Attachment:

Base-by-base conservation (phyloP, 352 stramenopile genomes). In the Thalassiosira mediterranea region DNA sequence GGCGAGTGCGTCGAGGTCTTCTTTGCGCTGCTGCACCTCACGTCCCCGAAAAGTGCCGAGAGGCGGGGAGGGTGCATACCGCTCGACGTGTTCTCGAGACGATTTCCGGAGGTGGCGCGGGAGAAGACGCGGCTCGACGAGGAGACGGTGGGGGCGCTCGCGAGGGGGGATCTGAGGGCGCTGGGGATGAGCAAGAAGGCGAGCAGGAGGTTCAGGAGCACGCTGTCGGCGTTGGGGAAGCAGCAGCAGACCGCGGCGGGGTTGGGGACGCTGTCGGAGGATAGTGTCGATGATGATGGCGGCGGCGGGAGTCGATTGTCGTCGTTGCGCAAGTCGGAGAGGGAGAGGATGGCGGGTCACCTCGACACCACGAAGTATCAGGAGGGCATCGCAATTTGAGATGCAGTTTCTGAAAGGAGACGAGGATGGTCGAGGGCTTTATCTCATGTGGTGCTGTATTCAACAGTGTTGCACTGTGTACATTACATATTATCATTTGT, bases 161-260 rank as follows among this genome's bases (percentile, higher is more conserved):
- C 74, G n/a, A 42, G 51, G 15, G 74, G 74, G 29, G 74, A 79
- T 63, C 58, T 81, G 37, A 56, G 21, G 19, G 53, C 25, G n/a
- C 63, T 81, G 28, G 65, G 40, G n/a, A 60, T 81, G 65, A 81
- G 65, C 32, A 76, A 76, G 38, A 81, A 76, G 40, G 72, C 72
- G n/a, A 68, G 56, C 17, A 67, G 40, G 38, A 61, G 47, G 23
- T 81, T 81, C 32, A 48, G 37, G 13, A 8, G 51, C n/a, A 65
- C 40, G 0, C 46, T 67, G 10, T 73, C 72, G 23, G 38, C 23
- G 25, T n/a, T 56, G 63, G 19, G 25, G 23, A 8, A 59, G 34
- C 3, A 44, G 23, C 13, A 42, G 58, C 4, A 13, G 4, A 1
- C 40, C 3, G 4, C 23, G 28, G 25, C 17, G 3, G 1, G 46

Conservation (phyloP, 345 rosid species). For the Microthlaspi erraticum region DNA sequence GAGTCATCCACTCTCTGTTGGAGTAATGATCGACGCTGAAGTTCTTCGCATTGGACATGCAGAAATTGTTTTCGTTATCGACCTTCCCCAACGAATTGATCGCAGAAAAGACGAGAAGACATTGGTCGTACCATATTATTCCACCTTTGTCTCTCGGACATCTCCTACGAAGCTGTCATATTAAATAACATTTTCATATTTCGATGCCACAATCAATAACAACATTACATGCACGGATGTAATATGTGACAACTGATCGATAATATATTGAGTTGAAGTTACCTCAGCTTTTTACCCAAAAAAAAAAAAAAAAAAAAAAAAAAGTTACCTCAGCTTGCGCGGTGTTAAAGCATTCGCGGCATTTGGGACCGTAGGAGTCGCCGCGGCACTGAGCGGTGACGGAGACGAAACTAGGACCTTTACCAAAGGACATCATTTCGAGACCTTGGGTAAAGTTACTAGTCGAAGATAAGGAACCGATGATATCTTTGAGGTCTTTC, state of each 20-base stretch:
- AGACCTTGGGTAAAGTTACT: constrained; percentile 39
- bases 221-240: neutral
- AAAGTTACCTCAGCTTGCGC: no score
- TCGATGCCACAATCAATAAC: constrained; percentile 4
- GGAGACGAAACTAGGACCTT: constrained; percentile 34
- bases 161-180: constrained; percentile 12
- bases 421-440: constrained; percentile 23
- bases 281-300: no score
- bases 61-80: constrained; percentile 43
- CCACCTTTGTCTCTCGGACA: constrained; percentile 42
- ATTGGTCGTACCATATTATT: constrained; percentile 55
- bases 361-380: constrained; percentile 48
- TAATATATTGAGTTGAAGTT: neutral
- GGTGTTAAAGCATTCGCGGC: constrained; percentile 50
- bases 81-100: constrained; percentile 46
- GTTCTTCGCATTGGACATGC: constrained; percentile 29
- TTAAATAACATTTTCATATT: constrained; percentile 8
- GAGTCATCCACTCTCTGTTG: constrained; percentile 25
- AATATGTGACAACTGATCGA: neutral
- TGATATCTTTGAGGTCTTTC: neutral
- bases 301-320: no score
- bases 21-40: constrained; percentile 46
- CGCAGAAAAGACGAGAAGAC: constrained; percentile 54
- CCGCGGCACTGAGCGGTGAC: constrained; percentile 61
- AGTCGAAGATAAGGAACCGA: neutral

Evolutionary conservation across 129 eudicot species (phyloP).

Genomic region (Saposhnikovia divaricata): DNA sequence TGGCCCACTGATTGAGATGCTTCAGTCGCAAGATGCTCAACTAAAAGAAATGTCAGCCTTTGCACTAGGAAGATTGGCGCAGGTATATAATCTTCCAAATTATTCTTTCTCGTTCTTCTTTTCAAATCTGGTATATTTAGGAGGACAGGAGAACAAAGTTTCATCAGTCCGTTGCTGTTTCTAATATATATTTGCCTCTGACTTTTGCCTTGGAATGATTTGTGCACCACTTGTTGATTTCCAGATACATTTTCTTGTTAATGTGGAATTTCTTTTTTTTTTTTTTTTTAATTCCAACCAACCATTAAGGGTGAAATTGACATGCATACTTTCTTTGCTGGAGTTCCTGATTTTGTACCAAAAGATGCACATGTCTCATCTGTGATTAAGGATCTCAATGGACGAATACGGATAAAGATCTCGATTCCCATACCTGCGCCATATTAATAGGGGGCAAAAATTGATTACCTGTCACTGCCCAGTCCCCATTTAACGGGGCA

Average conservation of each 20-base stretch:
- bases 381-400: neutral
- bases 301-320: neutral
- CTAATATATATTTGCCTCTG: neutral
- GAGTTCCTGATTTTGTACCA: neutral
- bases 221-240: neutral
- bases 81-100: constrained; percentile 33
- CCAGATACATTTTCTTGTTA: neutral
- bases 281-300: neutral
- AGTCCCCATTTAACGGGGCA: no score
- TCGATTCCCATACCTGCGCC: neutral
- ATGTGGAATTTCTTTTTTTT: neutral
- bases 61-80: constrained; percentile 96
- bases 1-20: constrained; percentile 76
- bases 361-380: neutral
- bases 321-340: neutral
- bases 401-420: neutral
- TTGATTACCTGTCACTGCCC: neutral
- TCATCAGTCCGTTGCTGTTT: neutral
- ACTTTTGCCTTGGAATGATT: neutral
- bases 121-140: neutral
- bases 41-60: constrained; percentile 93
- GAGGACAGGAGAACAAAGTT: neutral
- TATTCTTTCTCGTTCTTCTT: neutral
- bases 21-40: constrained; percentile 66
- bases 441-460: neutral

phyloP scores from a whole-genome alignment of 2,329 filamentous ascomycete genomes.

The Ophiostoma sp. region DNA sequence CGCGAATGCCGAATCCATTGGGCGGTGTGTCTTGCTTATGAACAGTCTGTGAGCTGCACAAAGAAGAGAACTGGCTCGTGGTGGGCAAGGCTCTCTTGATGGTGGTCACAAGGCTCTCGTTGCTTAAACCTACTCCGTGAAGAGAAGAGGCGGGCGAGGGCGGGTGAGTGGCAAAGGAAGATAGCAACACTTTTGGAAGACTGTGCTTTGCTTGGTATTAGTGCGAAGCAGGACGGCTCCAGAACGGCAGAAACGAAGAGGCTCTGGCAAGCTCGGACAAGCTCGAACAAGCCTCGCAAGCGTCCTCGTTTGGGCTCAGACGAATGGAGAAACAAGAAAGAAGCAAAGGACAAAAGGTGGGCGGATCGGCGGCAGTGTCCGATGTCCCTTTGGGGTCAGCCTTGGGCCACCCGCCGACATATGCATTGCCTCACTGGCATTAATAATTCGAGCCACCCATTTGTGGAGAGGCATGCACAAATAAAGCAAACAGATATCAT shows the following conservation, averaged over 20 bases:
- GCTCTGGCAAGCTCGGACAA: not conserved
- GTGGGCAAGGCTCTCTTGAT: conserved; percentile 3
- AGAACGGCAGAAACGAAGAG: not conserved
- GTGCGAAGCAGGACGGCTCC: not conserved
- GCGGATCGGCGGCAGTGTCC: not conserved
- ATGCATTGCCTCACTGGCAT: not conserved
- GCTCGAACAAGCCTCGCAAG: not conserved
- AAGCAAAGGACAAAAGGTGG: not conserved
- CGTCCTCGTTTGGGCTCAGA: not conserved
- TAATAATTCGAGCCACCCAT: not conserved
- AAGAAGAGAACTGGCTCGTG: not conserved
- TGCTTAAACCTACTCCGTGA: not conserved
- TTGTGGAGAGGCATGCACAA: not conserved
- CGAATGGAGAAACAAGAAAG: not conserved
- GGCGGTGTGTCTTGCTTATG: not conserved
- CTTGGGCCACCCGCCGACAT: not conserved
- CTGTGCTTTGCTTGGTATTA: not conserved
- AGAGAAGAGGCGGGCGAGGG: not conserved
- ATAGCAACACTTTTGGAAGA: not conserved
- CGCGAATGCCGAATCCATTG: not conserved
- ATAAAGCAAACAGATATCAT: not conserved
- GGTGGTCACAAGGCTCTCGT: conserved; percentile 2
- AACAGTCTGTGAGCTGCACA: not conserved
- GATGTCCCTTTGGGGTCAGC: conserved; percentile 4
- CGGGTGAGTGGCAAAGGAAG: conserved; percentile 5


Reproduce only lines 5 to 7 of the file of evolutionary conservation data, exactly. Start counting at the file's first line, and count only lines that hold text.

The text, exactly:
- G 65, C 32, A 76, A 76, G 38, A 81, A 76, G 40, G 72, C 72
- G n/a, A 68, G 56, C 17, A 67, G 40, G 38, A 61, G 47, G 23
- T 81, T 81, C 32, A 48, G 37, G 13, A 8, G 51, C n/a, A 65